Birth rates decline steadily with age of women when patients use their own eggs. Patients over the age of 40 have a 5% birth rate per embryo. However, this can be increased to above 30% when donor eggs are used. As a matter of fact birth rates per embryo are above 30% when using donor eggs at all ages. Having said that it has been found that only 17% of patients over 40 choose to use donor eggs as this can be a very difficult decision to make.                                                                                                                                                                                                                                                                                                                                                                  Figure 3:Birth rates per embryo transferred by age band and egg source, 2019 (taken from  hfea)                                                                                                                                     

More people are having families later thanks to fertility treatments 

According to ONS the average age at which woman have children has increased by 2.3 years to 30.7 since 1999. The has also been a slow increase in the average age of IVF patients in the same period.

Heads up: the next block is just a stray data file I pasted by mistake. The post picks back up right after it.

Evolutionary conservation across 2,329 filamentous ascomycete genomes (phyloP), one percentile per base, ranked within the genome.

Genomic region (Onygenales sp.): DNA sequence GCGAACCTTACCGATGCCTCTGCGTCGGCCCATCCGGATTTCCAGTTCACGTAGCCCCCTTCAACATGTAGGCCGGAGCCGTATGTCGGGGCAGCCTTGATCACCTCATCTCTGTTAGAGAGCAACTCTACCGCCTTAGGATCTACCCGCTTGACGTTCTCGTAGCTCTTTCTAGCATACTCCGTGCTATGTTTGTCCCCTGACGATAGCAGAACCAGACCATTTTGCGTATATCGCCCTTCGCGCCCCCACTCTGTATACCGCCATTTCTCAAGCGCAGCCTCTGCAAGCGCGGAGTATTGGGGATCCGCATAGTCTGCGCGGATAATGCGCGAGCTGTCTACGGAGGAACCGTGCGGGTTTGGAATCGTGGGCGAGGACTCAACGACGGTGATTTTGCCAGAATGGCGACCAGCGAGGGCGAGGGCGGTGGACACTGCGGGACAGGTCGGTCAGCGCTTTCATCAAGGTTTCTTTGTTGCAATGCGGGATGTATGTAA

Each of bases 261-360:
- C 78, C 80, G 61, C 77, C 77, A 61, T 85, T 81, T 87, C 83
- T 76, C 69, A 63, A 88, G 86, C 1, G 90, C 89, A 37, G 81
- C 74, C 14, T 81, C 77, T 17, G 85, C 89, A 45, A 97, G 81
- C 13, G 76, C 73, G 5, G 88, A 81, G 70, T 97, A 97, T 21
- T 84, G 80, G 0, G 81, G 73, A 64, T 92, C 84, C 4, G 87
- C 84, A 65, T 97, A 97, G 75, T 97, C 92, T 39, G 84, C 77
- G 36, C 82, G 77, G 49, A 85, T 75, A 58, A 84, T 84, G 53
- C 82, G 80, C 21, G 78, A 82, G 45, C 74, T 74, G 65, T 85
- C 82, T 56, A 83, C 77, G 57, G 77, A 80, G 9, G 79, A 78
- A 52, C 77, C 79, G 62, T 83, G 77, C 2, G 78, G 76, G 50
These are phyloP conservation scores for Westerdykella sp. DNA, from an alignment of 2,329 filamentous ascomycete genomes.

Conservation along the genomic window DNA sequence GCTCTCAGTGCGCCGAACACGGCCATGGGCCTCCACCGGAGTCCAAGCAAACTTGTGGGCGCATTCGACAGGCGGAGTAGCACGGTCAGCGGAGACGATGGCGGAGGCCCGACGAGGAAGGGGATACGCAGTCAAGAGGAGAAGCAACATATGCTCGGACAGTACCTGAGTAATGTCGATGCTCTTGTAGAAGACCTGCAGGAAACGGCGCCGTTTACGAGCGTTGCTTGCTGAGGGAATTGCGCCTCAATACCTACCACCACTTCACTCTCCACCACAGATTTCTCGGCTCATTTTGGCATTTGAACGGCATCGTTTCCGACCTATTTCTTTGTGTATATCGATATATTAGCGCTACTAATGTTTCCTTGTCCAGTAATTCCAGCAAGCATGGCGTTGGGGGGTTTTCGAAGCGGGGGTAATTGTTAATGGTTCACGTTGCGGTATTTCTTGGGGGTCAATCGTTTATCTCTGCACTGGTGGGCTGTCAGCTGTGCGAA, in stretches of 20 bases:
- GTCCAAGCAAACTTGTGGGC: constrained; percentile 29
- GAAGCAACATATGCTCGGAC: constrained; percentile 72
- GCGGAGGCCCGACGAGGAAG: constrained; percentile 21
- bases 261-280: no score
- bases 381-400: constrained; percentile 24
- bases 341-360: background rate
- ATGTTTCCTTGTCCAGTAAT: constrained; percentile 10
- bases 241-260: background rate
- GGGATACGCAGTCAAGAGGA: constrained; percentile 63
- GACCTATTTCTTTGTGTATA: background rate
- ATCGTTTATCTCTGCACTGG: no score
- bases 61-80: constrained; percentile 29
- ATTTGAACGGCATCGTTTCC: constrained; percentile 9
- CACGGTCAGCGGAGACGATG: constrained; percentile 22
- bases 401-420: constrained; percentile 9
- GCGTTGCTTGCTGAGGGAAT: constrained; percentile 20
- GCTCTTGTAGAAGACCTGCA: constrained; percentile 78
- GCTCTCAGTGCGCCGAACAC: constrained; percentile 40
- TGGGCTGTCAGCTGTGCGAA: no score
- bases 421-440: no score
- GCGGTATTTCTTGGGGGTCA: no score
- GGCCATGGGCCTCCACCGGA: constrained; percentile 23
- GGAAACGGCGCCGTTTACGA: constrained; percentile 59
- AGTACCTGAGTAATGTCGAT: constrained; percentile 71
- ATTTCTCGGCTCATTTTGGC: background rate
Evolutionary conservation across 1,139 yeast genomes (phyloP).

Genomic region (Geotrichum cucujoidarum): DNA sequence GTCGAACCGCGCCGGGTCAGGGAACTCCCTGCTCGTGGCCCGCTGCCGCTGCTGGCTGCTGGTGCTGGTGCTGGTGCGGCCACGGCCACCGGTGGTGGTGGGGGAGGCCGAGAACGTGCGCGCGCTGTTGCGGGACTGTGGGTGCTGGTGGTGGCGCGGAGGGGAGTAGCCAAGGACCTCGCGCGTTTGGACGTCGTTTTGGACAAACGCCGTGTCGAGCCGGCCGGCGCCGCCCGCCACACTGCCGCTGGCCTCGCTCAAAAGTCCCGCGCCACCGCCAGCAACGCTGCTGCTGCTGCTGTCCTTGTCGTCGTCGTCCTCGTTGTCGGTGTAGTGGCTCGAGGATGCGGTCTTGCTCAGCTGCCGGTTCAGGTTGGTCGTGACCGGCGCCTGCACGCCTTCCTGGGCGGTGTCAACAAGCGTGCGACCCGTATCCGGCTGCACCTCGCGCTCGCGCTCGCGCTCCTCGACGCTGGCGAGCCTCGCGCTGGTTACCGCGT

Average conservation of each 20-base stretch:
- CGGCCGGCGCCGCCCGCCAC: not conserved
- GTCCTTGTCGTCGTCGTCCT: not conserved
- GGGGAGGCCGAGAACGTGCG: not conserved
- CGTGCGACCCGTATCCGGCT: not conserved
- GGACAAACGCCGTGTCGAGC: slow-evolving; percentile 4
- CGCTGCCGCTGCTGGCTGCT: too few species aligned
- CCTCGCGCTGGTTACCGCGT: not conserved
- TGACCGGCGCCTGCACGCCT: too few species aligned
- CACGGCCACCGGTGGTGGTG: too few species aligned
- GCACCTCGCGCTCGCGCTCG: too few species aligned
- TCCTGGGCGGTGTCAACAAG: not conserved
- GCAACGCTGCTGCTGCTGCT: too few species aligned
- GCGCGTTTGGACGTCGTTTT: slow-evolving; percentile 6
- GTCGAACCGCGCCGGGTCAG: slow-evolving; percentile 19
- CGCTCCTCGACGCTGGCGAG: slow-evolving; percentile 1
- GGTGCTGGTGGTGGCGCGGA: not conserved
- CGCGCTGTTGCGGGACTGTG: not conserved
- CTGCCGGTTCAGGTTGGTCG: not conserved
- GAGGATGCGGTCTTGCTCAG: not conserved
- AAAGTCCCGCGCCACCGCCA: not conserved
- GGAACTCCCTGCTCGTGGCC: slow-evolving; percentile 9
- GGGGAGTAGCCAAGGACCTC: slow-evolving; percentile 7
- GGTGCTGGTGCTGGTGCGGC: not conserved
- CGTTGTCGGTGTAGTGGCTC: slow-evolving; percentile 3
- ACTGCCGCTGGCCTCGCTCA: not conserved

The has also been a significant increase in the number of older patients choosing to undergo fertility treatment. Since 1991 number of IVF cycles undertaken by patients aged 40 and over has increased from 10% to 21%, whilst number of cycles involving patients aged 35 and under has fallen by 18%.                                                                                                                                                                                                                                                                                                                                                                                                                                                  Figure 4: Proportion  of IVF cycles by patient age group, 1991-2019 (taken from hfea)

Fertility treatment enables more patients with different partner types to have genetically linked families 

According to hfea’s family formation report family structures are changing, and the fertility sector is playing a major part in those changes by not just allowing more people with opportunity to become parents at older ages but also giving the opportunity of parenthood to same sex couples and single individuals. 

Since 2009 there has been a four-fold increase in IVF cycles that involved a female partner rather than male and a two-fold increase in number of IVF cycles where no partner was involved.